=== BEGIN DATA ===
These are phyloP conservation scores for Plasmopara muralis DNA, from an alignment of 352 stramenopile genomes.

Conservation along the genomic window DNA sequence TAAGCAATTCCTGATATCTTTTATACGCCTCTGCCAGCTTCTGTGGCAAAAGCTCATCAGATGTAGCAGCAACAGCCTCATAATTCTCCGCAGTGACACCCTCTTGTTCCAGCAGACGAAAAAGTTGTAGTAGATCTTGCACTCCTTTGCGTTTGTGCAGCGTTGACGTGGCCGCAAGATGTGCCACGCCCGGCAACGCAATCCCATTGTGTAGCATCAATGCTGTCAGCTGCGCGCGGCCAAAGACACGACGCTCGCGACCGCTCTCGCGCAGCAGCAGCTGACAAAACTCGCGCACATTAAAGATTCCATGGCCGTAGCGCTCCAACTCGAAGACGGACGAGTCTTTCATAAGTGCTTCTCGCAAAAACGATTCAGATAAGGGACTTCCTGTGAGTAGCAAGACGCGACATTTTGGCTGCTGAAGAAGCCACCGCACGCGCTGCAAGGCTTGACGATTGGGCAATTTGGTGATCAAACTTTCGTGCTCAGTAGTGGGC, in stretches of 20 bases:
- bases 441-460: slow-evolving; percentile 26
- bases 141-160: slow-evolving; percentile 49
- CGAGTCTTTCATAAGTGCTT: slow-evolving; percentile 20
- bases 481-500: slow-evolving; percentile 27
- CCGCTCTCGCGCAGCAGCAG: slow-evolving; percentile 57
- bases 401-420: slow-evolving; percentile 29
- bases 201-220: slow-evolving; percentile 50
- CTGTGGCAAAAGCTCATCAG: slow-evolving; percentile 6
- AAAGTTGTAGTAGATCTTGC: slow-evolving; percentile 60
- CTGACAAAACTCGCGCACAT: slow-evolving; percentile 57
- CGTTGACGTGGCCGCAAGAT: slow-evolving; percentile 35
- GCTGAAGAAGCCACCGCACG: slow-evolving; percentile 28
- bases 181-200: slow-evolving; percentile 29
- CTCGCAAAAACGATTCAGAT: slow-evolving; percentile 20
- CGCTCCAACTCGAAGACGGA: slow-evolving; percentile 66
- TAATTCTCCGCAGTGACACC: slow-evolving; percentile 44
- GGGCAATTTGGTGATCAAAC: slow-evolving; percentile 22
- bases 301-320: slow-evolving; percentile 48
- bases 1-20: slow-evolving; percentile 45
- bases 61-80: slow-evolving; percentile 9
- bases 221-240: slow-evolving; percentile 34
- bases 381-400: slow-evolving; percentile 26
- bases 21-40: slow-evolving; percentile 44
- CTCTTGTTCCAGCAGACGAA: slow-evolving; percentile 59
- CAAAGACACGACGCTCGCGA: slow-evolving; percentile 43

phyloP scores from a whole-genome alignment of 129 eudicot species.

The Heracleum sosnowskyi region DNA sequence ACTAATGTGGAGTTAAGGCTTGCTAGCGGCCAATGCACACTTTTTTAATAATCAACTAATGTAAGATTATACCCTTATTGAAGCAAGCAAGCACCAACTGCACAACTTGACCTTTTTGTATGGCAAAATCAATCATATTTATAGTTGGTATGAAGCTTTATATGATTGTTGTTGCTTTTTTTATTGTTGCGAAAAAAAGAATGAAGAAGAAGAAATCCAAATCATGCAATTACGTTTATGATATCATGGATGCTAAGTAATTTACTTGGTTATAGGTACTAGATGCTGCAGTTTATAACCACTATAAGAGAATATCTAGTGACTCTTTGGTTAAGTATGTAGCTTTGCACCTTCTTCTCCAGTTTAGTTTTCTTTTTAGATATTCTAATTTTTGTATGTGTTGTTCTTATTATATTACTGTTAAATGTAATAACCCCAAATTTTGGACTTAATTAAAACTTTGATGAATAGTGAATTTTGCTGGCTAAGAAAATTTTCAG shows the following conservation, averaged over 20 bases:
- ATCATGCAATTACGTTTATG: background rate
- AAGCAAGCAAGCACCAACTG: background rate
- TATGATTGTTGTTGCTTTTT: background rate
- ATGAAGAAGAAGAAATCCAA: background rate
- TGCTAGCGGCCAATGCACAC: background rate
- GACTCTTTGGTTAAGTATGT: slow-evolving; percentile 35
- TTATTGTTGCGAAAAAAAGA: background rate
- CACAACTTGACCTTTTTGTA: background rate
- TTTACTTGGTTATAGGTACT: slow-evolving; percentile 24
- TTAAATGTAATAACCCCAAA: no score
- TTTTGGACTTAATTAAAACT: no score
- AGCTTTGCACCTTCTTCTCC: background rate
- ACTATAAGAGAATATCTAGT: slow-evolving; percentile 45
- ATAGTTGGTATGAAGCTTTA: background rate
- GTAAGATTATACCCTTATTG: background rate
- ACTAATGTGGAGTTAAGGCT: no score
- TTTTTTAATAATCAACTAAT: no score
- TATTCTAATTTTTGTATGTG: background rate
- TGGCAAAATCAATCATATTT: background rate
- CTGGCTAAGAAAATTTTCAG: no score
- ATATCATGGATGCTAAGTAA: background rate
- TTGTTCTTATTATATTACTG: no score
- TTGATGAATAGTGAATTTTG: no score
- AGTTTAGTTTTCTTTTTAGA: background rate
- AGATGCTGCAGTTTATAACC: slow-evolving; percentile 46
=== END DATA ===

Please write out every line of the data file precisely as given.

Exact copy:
These are phyloP conservation scores for Plasmopara muralis DNA, from an alignment of 352 stramenopile genomes.

Conservation along the genomic window DNA sequence TAAGCAATTCCTGATATCTTTTATACGCCTCTGCCAGCTTCTGTGGCAAAAGCTCATCAGATGTAGCAGCAACAGCCTCATAATTCTCCGCAGTGACACCCTCTTGTTCCAGCAGACGAAAAAGTTGTAGTAGATCTTGCACTCCTTTGCGTTTGTGCAGCGTTGACGTGGCCGCAAGATGTGCCACGCCCGGCAACGCAATCCCATTGTGTAGCATCAATGCTGTCAGCTGCGCGCGGCCAAAGACACGACGCTCGCGACCGCTCTCGCGCAGCAGCAGCTGACAAAACTCGCGCACATTAAAGATTCCATGGCCGTAGCGCTCCAACTCGAAGACGGACGAGTCTTTCATAAGTGCTTCTCGCAAAAACGATTCAGATAAGGGACTTCCTGTGAGTAGCAAGACGCGACATTTTGGCTGCTGAAGAAGCCACCGCACGCGCTGCAAGGCTTGACGATTGGGCAATTTGGTGATCAAACTTTCGTGCTCAGTAGTGGGC, in stretches of 20 bases:
- bases 441-460: slow-evolving; percentile 26
- bases 141-160: slow-evolving; percentile 49
- CGAGTCTTTCATAAGTGCTT: slow-evolving; percentile 20
- bases 481-500: slow-evolving; percentile 27
- CCGCTCTCGCGCAGCAGCAG: slow-evolving; percentile 57
- bases 401-420: slow-evolving; percentile 29
- bases 201-220: slow-evolving; percentile 50
- CTGTGGCAAAAGCTCATCAG: slow-evolving; percentile 6
- AAAGTTGTAGTAGATCTTGC: slow-evolving; percentile 60
- CTGACAAAACTCGCGCACAT: slow-evolving; percentile 57
- CGTTGACGTGGCCGCAAGAT: slow-evolving; percentile 35
- GCTGAAGAAGCCACCGCACG: slow-evolving; percentile 28
- bases 181-200: slow-evolving; percentile 29
- CTCGCAAAAACGATTCAGAT: slow-evolving; percentile 20
- CGCTCCAACTCGAAGACGGA: slow-evolving; percentile 66
- TAATTCTCCGCAGTGACACC: slow-evolving; percentile 44
- GGGCAATTTGGTGATCAAAC: slow-evolving; percentile 22
- bases 301-320: slow-evolving; percentile 48
- bases 1-20: slow-evolving; percentile 45
- bases 61-80: slow-evolving; percentile 9
- bases 221-240: slow-evolving; percentile 34
- bases 381-400: slow-evolving; percentile 26
- bases 21-40: slow-evolving; percentile 44
- CTCTTGTTCCAGCAGACGAA: slow-evolving; percentile 59
- CAAAGACACGACGCTCGCGA: slow-evolving; percentile 43

phyloP scores from a whole-genome alignment of 129 eudicot species.

The Heracleum sosnowskyi region DNA sequence ACTAATGTGGAGTTAAGGCTTGCTAGCGGCCAATGCACACTTTTTTAATAATCAACTAATGTAAGATTATACCCTTATTGAAGCAAGCAAGCACCAACTGCACAACTTGACCTTTTTGTATGGCAAAATCAATCATATTTATAGTTGGTATGAAGCTTTATATGATTGTTGTTGCTTTTTTTATTGTTGCGAAAAAAAGAATGAAGAAGAAGAAATCCAAATCATGCAATTACGTTTATGATATCATGGATGCTAAGTAATTTACTTGGTTATAGGTACTAGATGCTGCAGTTTATAACCACTATAAGAGAATATCTAGTGACTCTTTGGTTAAGTATGTAGCTTTGCACCTTCTTCTCCAGTTTAGTTTTCTTTTTAGATATTCTAATTTTTGTATGTGTTGTTCTTATTATATTACTGTTAAATGTAATAACCCCAAATTTTGGACTTAATTAAAACTTTGATGAATAGTGAATTTTGCTGGCTAAGAAAATTTTCAG shows the following conservation, averaged over 20 bases:
- ATCATGCAATTACGTTTATG: background rate
- AAGCAAGCAAGCACCAACTG: background rate
- TATGATTGTTGTTGCTTTTT: background rate
- ATGAAGAAGAAGAAATCCAA: background rate
- TGCTAGCGGCCAATGCACAC: background rate
- GACTCTTTGGTTAAGTATGT: slow-evolving; percentile 35
- TTATTGTTGCGAAAAAAAGA: background rate
- CACAACTTGACCTTTTTGTA: background rate
- TTTACTTGGTTATAGGTACT: slow-evolving; percentile 24
- TTAAATGTAATAACCCCAAA: no score
- TTTTGGACTTAATTAAAACT: no score
- AGCTTTGCACCTTCTTCTCC: background rate
- ACTATAAGAGAATATCTAGT: slow-evolving; percentile 45
- ATAGTTGGTATGAAGCTTTA: background rate
- GTAAGATTATACCCTTATTG: background rate
- ACTAATGTGGAGTTAAGGCT: no score
- TTTTTTAATAATCAACTAAT: no score
- TATTCTAATTTTTGTATGTG: background rate
- TGGCAAAATCAATCATATTT: background rate
- CTGGCTAAGAAAATTTTCAG: no score
- ATATCATGGATGCTAAGTAA: background rate
- TTGTTCTTATTATATTACTG: no score
- TTGATGAATAGTGAATTTTG: no score
- AGTTTAGTTTTCTTTTTAGA: background rate
- AGATGCTGCAGTTTATAACC: slow-evolving; percentile 46